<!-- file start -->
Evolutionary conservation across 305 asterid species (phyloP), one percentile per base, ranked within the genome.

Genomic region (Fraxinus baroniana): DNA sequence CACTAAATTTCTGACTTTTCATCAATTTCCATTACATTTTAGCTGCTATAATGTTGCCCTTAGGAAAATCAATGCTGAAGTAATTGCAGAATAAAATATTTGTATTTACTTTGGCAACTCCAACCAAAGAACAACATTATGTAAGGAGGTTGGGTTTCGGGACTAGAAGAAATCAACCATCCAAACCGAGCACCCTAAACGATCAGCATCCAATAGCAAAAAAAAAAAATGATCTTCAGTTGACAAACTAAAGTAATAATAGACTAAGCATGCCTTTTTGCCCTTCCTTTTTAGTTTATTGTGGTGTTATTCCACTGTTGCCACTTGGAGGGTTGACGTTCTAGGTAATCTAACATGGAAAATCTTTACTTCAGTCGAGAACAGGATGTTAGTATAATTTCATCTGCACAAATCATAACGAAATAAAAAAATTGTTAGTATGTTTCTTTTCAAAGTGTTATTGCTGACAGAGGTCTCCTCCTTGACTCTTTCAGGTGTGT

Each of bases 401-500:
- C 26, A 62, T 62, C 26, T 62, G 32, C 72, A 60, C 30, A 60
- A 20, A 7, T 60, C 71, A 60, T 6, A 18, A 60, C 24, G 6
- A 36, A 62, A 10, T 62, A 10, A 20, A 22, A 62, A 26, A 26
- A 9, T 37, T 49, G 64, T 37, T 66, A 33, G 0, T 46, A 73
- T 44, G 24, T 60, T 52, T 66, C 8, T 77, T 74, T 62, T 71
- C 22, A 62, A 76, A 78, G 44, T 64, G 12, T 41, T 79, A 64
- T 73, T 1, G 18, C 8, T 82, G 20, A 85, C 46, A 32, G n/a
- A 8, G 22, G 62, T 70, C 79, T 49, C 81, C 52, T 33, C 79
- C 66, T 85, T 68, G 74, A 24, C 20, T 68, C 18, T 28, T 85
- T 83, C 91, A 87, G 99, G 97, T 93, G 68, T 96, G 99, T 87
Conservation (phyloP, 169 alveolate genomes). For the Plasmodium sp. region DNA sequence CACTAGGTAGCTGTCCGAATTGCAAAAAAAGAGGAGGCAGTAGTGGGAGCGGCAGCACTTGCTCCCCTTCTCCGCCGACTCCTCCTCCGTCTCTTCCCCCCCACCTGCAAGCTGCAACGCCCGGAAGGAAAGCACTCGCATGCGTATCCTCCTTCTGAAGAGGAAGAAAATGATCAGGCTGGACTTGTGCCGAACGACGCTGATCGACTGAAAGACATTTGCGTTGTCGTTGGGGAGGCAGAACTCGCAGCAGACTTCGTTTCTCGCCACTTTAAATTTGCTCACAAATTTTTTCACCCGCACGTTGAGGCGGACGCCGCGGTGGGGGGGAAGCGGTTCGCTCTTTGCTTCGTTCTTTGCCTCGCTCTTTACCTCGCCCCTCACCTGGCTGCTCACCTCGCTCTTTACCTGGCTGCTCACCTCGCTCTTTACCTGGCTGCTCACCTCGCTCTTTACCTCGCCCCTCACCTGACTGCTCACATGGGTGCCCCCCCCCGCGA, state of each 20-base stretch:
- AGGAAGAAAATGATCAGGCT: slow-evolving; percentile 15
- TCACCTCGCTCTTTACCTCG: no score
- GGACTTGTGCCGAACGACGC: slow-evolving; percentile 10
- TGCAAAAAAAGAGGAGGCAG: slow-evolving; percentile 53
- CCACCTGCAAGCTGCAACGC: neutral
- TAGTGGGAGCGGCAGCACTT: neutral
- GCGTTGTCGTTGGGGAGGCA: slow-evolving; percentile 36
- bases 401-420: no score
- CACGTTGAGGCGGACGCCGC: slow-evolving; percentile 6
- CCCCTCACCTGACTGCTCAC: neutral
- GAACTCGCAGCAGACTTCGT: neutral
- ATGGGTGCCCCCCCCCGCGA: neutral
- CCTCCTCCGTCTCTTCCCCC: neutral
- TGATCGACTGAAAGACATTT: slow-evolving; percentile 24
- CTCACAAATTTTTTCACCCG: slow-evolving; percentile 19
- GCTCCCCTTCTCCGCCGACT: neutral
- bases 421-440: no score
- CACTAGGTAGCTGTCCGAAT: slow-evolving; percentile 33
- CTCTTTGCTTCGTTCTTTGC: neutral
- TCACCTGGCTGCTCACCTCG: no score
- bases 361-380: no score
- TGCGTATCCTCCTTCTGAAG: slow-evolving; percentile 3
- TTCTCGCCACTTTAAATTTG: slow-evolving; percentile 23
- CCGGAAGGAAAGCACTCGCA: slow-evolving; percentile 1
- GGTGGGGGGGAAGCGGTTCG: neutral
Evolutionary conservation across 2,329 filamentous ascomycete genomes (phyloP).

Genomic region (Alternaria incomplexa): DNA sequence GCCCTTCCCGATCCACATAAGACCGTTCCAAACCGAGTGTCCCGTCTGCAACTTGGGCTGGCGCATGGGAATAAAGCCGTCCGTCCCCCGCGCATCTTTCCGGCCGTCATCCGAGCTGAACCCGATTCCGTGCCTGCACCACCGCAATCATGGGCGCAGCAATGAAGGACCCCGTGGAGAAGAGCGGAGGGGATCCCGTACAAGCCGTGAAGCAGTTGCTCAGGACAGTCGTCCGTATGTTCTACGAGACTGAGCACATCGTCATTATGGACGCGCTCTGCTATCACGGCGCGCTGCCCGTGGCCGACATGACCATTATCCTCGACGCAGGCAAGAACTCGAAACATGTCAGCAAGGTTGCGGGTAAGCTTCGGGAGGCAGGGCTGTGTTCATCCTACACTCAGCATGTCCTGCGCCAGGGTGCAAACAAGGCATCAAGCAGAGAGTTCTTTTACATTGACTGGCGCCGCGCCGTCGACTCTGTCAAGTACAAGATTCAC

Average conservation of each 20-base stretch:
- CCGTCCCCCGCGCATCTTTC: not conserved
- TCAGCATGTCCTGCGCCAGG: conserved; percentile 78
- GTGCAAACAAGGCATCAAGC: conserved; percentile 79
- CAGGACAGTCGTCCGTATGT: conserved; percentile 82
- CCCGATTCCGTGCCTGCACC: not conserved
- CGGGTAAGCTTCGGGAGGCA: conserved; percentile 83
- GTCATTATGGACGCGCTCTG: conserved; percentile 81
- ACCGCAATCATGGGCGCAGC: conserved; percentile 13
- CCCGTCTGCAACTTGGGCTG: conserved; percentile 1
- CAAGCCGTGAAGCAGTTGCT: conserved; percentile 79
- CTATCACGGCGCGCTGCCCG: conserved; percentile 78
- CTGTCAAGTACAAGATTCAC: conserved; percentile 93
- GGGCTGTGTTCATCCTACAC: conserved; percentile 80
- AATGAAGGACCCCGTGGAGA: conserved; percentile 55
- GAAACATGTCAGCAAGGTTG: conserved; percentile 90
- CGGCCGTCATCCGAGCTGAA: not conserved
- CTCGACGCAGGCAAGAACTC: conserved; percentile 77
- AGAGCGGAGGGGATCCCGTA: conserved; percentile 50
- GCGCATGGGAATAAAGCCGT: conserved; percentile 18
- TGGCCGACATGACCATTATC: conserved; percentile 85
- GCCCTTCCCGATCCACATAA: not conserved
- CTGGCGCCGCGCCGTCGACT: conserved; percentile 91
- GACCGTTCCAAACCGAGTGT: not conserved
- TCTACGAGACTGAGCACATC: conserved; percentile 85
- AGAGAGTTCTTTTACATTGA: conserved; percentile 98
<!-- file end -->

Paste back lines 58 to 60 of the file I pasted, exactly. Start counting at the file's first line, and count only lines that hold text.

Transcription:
- CGGCCGTCATCCGAGCTGAA: not conserved
- CTCGACGCAGGCAAGAACTC: conserved; percentile 77
- AGAGCGGAGGGGATCCCGTA: conserved; percentile 50